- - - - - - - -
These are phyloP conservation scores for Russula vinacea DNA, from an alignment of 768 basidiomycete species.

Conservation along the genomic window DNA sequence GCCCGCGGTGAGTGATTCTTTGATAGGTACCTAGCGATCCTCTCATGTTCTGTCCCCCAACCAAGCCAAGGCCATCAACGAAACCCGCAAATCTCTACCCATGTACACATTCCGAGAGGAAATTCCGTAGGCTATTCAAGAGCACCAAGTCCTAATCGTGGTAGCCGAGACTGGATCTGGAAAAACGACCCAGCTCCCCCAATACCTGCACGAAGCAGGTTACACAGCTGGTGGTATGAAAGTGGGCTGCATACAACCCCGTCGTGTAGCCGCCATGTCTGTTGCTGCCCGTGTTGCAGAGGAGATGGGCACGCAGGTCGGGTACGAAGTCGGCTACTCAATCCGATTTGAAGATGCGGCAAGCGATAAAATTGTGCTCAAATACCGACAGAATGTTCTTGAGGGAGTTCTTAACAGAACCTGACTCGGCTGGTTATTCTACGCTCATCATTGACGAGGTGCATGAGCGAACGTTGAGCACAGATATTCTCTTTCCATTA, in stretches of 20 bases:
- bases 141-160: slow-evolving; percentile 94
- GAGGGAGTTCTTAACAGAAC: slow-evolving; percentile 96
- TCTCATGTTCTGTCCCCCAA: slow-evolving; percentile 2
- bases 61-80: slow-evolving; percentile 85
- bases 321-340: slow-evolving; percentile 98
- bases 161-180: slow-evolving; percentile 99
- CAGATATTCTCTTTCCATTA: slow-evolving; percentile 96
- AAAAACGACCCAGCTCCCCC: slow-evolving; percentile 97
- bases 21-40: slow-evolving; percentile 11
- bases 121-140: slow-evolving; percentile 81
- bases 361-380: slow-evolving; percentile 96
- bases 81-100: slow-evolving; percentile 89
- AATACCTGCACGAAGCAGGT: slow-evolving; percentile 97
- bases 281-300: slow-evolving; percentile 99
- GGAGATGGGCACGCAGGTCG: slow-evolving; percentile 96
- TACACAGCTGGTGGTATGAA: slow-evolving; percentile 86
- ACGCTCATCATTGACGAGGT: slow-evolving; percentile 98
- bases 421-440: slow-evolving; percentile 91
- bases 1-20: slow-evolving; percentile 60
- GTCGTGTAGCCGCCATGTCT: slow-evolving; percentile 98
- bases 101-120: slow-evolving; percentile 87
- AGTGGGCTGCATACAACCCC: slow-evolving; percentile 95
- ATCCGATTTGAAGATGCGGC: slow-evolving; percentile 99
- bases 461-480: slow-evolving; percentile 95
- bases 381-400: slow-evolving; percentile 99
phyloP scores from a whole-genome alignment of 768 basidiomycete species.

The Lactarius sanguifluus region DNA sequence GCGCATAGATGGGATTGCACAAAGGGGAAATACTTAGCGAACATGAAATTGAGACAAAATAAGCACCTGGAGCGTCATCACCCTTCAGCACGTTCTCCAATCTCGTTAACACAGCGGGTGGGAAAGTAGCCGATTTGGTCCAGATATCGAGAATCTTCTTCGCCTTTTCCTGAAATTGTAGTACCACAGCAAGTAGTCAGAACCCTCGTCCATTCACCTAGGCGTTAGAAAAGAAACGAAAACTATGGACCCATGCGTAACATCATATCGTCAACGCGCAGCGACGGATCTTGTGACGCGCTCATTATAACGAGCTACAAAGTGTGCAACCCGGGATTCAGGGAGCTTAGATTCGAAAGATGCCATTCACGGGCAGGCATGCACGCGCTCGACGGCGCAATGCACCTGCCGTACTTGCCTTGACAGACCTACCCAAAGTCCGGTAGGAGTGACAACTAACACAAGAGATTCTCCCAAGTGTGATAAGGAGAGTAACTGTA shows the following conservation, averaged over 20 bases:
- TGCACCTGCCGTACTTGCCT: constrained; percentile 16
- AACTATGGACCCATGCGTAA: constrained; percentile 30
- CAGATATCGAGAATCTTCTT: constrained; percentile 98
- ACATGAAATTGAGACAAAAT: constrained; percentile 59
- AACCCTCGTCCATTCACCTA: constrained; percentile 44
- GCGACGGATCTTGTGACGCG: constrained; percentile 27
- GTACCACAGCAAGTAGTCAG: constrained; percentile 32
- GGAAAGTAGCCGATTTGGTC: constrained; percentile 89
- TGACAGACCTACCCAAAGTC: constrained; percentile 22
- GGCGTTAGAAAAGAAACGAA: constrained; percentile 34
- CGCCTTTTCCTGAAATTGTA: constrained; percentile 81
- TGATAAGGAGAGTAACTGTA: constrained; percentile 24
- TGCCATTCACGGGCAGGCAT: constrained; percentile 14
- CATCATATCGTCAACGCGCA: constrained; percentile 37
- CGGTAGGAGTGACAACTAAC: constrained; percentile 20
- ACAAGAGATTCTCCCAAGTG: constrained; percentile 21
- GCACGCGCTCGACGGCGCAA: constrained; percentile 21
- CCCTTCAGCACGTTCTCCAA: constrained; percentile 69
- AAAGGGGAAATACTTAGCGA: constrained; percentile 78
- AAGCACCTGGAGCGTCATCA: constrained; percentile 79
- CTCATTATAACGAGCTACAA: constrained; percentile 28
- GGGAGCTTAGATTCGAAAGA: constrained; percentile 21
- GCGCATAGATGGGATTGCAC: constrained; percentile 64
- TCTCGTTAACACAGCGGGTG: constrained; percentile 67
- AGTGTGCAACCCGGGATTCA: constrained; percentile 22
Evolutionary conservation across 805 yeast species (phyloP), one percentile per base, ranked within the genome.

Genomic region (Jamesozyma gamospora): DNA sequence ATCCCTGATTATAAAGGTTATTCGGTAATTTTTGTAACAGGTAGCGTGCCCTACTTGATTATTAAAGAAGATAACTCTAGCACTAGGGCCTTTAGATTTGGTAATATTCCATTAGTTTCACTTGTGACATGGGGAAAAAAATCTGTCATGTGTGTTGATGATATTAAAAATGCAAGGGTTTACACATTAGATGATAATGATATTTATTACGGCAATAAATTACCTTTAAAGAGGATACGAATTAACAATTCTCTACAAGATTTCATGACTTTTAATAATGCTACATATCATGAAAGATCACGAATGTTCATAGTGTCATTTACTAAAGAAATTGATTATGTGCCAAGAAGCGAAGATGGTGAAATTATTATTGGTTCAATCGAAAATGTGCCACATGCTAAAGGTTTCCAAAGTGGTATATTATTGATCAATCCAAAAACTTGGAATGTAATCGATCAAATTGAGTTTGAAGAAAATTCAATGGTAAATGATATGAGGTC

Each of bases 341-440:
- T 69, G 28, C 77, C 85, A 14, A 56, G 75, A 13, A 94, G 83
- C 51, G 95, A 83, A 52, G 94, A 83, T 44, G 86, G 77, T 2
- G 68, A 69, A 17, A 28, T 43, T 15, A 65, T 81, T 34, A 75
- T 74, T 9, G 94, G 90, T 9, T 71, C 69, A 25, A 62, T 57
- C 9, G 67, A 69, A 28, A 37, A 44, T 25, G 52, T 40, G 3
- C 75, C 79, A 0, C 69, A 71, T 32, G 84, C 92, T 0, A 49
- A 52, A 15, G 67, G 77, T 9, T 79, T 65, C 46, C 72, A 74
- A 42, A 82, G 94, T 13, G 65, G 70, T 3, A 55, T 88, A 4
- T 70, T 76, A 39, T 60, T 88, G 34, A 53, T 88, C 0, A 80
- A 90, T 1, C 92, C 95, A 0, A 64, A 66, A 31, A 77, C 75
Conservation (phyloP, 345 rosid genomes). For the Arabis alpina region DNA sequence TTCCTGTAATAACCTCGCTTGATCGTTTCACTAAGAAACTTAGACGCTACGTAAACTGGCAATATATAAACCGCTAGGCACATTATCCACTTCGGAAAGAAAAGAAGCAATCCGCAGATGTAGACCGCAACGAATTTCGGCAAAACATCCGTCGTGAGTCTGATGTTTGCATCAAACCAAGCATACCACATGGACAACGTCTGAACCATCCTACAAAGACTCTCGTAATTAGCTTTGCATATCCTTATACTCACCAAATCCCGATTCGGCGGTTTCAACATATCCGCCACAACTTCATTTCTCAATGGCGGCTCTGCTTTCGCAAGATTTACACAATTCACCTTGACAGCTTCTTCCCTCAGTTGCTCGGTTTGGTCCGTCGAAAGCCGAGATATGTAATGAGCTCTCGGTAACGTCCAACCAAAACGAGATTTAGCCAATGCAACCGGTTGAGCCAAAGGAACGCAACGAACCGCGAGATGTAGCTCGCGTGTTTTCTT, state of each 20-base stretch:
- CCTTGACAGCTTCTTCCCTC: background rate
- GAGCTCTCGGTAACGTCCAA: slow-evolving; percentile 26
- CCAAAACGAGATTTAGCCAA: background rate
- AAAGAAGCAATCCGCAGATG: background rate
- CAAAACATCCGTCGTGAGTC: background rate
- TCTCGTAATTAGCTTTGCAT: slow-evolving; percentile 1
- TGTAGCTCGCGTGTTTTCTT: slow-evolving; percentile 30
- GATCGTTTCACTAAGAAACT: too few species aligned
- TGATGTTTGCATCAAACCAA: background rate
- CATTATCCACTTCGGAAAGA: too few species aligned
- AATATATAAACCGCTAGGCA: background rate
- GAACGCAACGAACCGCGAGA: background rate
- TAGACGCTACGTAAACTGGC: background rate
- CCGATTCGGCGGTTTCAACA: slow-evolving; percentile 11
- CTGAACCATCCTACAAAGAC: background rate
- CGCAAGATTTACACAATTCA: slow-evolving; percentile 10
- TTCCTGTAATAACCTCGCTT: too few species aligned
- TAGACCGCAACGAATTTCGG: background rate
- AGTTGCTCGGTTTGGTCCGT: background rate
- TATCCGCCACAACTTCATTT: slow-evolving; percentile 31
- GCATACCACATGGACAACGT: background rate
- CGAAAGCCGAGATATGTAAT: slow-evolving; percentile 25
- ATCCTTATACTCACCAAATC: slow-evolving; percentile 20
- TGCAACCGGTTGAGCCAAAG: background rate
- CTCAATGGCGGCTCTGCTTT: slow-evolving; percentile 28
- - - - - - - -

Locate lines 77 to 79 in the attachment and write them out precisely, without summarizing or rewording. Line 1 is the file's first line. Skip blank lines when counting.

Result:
- TGATGTTTGCATCAAACCAA: background rate
- CATTATCCACTTCGGAAAGA: too few species aligned
- AATATATAAACCGCTAGGCA: background rate